PHOTOGRAPH BY SHUTTERSTOCK
Why the big difference? There are actually two kinds of iron—heme and non-heme. “Plants and foods fortified with iron contain non-heme iron only, whereas poultry, meat, and seafood contain both heme and non-heme iron,” says Harris-Pincus. Heme iron is easier for the body to absorb, so if you’re relying primarily on non-heme iron to fulfill your iron quota, you’ll need way more miligrams to make it count.
So how can you jack up your iron intake without relying on red meat? Here are 7 iron-rich foods that provide just as much—or more than—the 2 to 2½ mg of iron in an average serving of red meat.
This article was originally published by our partners atWomensHealthMag.com.
Oysters aren’t just an aphrodisiac. They’re iron superstars, too. Three ounces of these briny morsels contains a whopping 8 mg of heme iron. “That’s more than red meat, and also contains less saturated fat than most red meat sources,” says Isabel Smith, RD, founder of Isabel Smith Nutrition. Smith says oysters are also a good source of selenium and zinc, which are key to keeping your digestive and immune systems, as well as your thyroid, healthy.
Eat a ½ cup of canned white beans—with your salad, soup, or as a side—and you’ll net 4 mg of non-heme iron. “Beans are a nutritional powerhouse and also a terrific way to add plant-based protein and fiber to your diet,” says Harris-Pincus. “They can also help lower cholesterol and control blood sugar.” Bonus points if you add some citrus to your white bean salad. You can boost your absorption of non-heme iron by pairing it with vitamin C-rich foods, says Harris-Pincus. (Change the way you eat for good with Women’s Health’s The Body Clock Diet!)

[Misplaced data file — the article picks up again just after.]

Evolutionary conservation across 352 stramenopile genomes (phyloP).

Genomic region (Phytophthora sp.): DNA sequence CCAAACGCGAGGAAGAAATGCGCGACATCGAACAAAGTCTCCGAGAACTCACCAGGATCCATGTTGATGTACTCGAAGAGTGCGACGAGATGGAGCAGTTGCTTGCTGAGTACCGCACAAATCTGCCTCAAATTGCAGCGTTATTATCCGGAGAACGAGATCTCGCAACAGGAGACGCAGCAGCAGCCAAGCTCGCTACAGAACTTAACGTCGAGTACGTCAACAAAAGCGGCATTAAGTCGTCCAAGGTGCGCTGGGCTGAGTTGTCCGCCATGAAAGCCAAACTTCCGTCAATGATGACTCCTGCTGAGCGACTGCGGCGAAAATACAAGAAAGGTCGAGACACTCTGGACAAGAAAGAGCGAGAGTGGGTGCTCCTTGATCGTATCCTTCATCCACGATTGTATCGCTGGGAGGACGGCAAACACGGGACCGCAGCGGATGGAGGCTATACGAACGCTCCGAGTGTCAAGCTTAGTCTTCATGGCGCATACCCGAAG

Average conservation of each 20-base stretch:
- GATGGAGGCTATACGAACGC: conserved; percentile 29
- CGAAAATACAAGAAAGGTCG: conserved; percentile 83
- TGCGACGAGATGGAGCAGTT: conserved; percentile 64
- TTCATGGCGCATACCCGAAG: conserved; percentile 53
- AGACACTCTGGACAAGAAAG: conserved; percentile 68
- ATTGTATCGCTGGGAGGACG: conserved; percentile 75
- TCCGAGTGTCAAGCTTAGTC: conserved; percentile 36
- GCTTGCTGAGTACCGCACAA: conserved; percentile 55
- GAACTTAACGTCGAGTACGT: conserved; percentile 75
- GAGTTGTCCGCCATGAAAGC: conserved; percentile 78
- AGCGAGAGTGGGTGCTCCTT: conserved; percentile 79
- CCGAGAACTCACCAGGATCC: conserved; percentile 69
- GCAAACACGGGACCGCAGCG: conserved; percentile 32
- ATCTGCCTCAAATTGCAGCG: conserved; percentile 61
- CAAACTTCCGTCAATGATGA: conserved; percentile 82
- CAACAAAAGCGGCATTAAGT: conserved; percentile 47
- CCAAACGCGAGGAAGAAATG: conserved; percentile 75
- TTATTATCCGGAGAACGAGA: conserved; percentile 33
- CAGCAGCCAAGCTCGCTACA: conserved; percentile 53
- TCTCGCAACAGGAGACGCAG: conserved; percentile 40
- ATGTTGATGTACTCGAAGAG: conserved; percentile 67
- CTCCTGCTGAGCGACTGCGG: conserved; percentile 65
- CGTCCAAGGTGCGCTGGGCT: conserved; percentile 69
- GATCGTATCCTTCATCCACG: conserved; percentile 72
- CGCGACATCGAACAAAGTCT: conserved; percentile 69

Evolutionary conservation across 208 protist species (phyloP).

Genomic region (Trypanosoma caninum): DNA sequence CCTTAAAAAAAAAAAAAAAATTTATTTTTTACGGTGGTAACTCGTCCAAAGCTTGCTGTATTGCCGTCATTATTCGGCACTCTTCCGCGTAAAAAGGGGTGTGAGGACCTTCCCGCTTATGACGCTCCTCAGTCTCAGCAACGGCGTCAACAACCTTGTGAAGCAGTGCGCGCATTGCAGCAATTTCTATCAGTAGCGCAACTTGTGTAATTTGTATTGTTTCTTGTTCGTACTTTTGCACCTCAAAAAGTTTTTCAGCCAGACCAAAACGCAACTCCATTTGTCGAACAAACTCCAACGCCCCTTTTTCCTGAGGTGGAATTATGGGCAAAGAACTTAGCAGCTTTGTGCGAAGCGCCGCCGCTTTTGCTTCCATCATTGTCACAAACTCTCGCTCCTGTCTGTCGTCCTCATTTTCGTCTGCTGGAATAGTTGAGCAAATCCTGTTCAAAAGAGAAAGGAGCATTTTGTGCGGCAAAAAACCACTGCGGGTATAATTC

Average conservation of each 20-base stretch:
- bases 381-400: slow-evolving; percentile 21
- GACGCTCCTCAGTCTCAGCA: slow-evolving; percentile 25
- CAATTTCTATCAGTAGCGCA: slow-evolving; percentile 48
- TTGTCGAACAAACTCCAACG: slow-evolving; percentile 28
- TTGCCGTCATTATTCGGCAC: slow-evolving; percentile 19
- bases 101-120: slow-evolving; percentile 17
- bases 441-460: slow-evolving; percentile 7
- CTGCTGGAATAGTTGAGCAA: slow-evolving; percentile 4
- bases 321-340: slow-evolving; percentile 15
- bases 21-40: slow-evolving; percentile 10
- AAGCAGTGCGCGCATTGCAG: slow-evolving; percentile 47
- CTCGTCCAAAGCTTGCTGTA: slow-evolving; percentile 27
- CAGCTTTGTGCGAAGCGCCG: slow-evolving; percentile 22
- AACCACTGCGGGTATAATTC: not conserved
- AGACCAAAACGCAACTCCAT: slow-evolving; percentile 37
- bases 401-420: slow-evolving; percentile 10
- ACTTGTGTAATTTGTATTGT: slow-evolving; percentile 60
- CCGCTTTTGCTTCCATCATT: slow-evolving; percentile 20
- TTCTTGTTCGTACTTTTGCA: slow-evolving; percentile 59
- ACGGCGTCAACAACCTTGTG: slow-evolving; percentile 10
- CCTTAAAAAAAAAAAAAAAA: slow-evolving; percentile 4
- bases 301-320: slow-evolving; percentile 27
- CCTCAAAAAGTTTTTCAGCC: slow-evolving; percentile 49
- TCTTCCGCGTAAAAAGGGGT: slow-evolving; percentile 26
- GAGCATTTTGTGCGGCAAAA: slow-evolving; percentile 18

While you may associate molasses with that batch of holiday gingerbread cookies, you’ll get 3½ mg of iron in one tablespoon of the sticky brown sweetener. “Like the other plant-based varieties, this iron is non-heme, so have it with another source of iron or vitamin C,” says Smith. Think oatmeal, plus molasses, plus berries on top—a perfect breakfast! It’s also loaded with other nutrients. “Blackstrap molasses is packed with antioxidants and other nutrients like bone-healthy calcium and magnesium, as well as vitamins B6 and the thyroid-healthy selenium,” says Smith.
A ½ cup of firm tofu packs 3 mg of non-heme iron, slightly more than your average serving of red meat. But that’s not the only reason you should stock up on this meat substitute. “Tofu is a wonderful way to add complete protein to meatless meals,” says Harris-Pincus. Plus, you’ll be swapping the saturated fat from red meat for a heart healthy choice. “According to the FDA, 25 grams of soy protein per day may reduce your risk of heart disease,” she says.
Popeye was definitely onto something. A ½ cup of boiled spinach provides 3 mg of plant-based iron, says Harris-Pincus. And that’s not all. “It’s a good source of close to 20 vitamins and minerals, not to mention a tasty addition to so many dishes,” she says. Swap in spinach for your next salad or side dish, and add in some citrus to help boost your absorption of the mineral.
Chia has long been a hot commodity in the healthy living world, thanks to its high content of omega-3s. Now you can add another reason to love the ancient seed—it’s a good source of iron. “Chia seeds are a plant-based source of non-heme iron,” says Smith, with 1 ounce containing approximately 2 mg of the stuff. “It’s also loaded with other benefits like soluble fiber, which is good for digestion,” she says. Chia pudding, anyone?
Yes, it’s true—get a dose of iron while satisfying your sweet tooth. Just 3 ounces of cacao nibs or cocoa powder serves up roughly 7 mg of iron. “It’s non-heme iron, so not quite as absorbable as animal protein-based iron, but it is rich in heart-healthy flavonoids and brain-healthy magnesium,” says Smith. Not a bad reason to give into your chocolate fix.